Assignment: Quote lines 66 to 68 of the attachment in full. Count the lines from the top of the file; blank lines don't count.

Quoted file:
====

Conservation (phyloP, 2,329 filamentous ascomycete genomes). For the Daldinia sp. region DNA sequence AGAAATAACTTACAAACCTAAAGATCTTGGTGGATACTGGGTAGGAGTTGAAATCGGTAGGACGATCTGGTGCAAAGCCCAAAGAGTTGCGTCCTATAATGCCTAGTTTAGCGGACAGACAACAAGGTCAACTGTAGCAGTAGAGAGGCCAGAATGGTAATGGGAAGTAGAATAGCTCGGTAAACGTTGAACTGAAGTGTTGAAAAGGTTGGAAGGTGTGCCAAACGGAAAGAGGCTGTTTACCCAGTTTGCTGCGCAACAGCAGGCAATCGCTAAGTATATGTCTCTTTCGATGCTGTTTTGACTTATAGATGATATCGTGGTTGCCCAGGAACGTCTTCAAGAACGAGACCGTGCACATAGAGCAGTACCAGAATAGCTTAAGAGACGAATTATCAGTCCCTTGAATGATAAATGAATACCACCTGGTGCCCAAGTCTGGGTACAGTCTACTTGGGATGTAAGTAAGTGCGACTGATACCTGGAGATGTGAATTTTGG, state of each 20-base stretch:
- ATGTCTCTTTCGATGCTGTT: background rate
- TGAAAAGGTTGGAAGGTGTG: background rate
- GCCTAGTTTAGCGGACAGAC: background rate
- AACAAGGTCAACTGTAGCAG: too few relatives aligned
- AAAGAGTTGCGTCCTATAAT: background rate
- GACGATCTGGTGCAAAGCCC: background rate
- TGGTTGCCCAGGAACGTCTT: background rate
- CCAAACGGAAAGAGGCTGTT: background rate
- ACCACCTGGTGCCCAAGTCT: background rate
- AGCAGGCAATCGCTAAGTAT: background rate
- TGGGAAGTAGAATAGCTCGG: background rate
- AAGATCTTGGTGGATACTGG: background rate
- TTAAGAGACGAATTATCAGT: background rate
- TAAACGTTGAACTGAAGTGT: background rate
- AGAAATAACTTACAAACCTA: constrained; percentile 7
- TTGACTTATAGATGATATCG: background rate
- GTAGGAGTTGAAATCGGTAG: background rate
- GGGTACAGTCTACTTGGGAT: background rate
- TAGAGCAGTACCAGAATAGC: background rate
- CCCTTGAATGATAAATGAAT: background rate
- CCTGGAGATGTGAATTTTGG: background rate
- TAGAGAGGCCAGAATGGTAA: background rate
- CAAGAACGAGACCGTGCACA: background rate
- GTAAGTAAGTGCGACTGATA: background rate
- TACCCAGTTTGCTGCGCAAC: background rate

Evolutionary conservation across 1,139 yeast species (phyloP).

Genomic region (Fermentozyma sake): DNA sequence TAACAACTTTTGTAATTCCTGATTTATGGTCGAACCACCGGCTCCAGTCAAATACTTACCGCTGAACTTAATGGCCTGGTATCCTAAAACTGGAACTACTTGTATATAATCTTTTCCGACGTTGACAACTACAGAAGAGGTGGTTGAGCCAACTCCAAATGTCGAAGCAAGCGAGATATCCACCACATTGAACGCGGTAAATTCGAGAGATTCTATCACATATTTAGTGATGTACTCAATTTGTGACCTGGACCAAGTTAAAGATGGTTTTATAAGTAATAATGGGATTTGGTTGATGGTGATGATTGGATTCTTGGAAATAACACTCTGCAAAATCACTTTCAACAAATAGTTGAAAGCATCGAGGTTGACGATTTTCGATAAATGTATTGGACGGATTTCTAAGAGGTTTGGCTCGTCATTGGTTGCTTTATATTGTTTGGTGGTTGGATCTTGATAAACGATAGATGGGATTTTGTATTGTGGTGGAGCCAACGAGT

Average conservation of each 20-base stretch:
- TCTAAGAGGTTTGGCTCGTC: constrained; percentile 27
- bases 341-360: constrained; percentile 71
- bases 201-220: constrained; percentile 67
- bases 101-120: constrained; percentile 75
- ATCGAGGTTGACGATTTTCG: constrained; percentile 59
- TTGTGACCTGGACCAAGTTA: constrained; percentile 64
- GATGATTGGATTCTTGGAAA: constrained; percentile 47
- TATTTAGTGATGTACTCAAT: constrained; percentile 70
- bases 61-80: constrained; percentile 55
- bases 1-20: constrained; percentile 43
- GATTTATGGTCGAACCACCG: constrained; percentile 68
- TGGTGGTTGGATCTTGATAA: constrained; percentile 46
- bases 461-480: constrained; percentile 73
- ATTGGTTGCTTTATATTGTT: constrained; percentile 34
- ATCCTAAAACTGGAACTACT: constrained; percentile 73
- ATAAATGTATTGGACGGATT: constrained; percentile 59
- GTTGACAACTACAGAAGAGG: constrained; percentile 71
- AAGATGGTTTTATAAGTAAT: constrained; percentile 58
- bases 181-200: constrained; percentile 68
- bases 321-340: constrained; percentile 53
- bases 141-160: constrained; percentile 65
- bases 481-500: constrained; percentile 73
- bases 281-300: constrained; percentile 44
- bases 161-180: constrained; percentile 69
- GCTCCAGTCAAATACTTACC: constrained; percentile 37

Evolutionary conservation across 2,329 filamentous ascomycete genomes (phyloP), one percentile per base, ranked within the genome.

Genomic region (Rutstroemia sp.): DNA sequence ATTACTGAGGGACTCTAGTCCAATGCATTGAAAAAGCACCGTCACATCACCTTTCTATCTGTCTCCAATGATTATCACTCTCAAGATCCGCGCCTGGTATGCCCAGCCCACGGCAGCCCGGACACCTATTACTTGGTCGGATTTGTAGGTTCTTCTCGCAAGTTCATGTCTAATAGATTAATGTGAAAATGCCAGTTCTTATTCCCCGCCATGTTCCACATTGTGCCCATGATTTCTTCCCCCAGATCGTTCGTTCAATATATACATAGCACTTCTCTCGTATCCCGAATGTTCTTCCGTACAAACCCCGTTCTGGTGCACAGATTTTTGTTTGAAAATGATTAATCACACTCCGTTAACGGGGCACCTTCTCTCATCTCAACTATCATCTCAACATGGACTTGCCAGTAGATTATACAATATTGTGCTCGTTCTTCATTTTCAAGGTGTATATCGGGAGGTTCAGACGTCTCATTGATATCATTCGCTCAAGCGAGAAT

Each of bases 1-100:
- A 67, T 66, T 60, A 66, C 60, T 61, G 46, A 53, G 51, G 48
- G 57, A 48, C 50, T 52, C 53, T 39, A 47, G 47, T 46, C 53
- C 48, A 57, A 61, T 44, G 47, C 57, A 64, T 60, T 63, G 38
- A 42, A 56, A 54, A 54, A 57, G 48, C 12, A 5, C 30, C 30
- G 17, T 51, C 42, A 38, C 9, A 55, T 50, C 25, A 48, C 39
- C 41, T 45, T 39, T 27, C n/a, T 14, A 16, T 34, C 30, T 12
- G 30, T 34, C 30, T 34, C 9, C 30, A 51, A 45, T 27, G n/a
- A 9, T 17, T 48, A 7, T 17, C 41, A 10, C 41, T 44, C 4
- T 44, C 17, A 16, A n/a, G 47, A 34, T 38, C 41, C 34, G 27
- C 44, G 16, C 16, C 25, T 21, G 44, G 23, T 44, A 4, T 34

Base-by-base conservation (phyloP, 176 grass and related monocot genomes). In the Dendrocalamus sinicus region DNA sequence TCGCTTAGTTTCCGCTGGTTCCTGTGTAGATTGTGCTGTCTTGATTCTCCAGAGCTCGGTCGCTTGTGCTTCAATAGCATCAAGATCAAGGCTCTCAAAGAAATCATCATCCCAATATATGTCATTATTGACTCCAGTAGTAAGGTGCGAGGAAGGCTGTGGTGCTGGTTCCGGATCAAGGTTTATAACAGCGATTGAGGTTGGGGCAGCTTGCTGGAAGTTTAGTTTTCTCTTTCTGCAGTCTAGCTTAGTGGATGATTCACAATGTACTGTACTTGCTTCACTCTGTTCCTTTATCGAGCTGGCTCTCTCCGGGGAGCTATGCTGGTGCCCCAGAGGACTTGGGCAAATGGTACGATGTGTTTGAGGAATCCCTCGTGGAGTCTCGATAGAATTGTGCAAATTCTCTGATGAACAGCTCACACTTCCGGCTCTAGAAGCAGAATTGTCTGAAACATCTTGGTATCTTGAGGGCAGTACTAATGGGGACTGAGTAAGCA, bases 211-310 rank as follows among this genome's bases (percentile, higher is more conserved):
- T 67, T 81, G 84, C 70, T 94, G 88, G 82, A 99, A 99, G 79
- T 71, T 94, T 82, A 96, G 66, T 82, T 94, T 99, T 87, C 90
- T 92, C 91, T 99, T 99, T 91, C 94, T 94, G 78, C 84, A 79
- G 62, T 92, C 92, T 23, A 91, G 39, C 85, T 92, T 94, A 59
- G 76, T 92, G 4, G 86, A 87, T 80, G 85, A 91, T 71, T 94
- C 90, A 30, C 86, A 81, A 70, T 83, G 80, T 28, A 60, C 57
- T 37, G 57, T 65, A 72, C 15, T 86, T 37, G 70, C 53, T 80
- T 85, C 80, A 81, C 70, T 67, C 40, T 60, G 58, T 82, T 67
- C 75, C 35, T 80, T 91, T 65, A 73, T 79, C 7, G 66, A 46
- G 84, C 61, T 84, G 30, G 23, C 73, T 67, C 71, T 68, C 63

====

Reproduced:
- T 44, C 17, A 16, A n/a, G 47, A 34, T 38, C 41, C 34, G 27
- C 44, G 16, C 16, C 25, T 21, G 44, G 23, T 44, A 4, T 34

Base-by-base conservation (phyloP, 176 grass and related monocot genomes). In the Dendrocalamus sinicus region DNA sequence TCGCTTAGTTTCCGCTGGTTCCTGTGTAGATTGTGCTGTCTTGATTCTCCAGAGCTCGGTCGCTTGTGCTTCAATAGCATCAAGATCAAGGCTCTCAAAGAAATCATCATCCCAATATATGTCATTATTGACTCCAGTAGTAAGGTGCGAGGAAGGCTGTGGTGCTGGTTCCGGATCAAGGTTTATAACAGCGATTGAGGTTGGGGCAGCTTGCTGGAAGTTTAGTTTTCTCTTTCTGCAGTCTAGCTTAGTGGATGATTCACAATGTACTGTACTTGCTTCACTCTGTTCCTTTATCGAGCTGGCTCTCTCCGGGGAGCTATGCTGGTGCCCCAGAGGACTTGGGCAAATGGTACGATGTGTTTGAGGAATCCCTCGTGGAGTCTCGATAGAATTGTGCAAATTCTCTGATGAACAGCTCACACTTCCGGCTCTAGAAGCAGAATTGTCTGAAACATCTTGGTATCTTGAGGGCAGTACTAATGGGGACTGAGTAAGCA, bases 211-310 rank as follows among this genome's bases (percentile, higher is more conserved):